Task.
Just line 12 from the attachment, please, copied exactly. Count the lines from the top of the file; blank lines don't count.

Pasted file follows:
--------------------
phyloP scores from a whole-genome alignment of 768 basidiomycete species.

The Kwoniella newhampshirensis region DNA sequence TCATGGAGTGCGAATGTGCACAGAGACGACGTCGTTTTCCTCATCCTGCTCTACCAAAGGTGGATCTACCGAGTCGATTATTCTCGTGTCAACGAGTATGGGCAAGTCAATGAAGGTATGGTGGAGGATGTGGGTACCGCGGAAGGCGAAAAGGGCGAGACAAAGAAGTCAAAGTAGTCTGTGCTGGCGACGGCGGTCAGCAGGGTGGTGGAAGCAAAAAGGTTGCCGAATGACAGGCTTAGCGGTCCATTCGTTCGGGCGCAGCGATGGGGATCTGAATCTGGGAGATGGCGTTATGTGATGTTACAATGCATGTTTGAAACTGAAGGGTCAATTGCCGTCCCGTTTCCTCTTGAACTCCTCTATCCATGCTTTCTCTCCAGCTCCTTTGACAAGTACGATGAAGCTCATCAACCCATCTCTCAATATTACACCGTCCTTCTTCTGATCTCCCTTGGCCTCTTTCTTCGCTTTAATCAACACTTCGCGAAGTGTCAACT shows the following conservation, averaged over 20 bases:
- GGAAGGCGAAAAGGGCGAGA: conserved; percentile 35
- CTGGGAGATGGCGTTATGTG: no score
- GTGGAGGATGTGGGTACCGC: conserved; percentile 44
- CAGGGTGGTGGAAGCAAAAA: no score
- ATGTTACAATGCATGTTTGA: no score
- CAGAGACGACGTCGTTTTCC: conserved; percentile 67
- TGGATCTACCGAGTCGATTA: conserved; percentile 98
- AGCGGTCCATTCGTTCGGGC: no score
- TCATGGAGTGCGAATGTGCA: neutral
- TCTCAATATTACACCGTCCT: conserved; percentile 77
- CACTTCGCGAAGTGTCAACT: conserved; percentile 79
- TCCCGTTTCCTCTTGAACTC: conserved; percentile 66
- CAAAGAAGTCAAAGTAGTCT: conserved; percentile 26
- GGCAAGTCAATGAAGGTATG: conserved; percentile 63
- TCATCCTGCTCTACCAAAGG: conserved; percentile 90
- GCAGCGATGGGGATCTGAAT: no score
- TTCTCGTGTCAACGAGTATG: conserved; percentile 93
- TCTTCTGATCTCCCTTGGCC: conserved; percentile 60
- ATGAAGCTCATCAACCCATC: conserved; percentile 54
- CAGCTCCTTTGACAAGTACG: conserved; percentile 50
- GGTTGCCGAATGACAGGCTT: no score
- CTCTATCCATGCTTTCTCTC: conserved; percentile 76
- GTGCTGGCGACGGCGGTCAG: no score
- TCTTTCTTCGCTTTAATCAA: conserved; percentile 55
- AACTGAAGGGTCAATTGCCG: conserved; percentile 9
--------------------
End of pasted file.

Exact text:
- TCTCAATATTACACCGTCCT: conserved; percentile 77